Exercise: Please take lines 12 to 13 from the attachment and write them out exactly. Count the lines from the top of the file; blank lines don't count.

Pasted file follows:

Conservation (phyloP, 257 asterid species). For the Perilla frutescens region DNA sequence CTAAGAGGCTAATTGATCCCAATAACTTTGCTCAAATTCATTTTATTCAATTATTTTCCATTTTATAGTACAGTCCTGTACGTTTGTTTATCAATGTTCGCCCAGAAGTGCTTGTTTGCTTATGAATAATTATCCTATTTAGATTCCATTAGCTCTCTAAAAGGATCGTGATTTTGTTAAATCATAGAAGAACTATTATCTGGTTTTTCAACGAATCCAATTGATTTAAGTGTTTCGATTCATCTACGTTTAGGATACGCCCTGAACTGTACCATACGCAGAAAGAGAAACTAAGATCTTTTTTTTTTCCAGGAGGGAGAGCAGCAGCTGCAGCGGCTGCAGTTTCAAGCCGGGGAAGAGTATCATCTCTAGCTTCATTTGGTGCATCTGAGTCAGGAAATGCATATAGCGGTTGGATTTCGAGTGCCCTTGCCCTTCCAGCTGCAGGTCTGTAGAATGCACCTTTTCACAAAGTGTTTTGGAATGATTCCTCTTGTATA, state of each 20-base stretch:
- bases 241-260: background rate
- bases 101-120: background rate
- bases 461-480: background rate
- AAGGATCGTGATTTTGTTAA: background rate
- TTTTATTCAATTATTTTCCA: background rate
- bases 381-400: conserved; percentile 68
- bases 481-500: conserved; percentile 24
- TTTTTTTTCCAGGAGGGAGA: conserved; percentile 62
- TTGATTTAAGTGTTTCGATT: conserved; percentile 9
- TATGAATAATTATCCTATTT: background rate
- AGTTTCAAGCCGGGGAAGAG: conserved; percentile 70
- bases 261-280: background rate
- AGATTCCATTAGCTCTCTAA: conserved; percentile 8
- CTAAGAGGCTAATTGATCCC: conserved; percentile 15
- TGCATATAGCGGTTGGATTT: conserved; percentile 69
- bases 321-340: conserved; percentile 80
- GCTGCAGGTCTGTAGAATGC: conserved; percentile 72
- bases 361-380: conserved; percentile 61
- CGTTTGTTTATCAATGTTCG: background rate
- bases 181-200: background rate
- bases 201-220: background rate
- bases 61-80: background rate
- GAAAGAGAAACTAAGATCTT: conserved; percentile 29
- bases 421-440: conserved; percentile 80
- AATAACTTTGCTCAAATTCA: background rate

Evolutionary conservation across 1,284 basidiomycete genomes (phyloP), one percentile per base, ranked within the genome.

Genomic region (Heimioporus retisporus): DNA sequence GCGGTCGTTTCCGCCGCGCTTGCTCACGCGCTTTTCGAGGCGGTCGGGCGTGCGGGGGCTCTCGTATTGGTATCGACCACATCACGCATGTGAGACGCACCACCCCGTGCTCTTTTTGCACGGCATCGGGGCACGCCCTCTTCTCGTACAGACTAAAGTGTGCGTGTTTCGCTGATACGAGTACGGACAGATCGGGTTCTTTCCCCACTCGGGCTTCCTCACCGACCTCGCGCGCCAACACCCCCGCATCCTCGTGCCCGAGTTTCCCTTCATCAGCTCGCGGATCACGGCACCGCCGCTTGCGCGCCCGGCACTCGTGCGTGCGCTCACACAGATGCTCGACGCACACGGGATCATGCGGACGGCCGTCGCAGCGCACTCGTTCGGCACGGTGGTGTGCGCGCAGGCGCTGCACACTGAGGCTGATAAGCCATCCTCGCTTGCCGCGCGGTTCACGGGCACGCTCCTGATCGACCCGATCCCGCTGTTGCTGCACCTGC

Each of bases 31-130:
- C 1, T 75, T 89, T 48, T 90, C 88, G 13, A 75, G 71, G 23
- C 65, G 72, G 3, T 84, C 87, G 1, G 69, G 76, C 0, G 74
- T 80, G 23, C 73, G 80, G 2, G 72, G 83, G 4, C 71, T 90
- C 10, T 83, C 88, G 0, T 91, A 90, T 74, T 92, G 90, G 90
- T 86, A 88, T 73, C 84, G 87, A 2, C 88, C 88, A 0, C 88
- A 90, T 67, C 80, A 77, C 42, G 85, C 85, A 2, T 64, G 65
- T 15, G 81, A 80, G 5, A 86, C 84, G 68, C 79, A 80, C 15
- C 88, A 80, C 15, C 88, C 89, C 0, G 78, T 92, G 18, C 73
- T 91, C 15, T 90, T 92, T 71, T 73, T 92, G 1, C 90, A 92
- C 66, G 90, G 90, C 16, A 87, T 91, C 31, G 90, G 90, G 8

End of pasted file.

- AGTTTCAAGCCGGGGAAGAG: conserved; percentile 70
- bases 261-280: background rate